Name / Signature


                                                                                                       Name / Signature


                                                                                                       Name / Signature


                                                                                                       Name / Signature


This report must be ret ained for a minimum period of three months following the completion of the inspection.
‘Quick Hitch’ Buckets
The past has shown that we cannot rely upon the
hydraulic ram located within the quick hitch body to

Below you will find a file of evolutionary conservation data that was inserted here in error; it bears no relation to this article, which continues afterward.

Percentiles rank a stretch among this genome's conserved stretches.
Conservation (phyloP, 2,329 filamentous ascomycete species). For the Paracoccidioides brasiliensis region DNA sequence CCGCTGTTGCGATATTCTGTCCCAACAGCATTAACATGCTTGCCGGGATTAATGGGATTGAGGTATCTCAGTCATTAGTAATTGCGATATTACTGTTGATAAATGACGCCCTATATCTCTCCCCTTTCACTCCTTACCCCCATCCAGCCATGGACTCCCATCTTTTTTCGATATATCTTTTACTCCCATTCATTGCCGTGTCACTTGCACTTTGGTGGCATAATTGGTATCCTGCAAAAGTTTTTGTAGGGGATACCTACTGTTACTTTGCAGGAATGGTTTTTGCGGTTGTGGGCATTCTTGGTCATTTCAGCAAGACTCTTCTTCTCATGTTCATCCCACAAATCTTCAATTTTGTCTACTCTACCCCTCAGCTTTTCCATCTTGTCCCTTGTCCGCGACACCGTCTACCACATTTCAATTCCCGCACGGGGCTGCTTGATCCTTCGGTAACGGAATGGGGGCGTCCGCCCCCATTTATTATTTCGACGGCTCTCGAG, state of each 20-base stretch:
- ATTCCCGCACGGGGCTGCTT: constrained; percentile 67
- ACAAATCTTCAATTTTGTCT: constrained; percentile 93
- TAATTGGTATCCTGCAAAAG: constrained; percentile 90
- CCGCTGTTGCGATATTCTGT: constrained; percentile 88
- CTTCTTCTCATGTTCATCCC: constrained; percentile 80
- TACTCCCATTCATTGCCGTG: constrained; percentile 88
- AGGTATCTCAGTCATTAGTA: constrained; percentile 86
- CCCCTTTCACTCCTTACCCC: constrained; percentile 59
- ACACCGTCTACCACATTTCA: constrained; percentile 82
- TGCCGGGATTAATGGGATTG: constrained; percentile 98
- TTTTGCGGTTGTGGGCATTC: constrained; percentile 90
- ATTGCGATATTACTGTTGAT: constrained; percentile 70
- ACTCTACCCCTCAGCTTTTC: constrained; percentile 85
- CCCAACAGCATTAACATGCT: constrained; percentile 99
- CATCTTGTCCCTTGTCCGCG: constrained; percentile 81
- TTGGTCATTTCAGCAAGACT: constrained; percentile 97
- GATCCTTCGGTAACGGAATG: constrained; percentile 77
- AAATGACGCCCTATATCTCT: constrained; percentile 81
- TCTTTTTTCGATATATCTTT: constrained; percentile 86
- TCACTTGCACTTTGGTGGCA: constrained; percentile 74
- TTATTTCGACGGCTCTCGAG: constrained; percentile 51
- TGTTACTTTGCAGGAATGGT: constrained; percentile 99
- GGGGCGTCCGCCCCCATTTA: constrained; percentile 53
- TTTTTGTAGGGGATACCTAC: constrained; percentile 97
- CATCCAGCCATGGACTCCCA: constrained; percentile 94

safely lock and secure the bucket to the lower arm of the
excavator.
Quick hitch systems are now the ‘norm’ on most
excavators and while the locking mechanisms and
technology are improving, buckets still come off -
                                                            New type of system from
sometimes with disastrous consequences.                     Caterpillar No safety pin –
                                                            Integral locking bar
Check the bucket systems on your site and ensure the
safety pin on the older type of system is always in
position and secure.
              Safety pin fits here - Not Here
  Summary

 No excavation can be
      considered safe,
     however shallow !

Always consider the hazards and PLAN the
work.
Use the company procedures and this
presentation as guide to help plan and control
your excavation work.
Further Reading
Available from HSE Books
Consider This !!




Even Grave Diggers use trench
support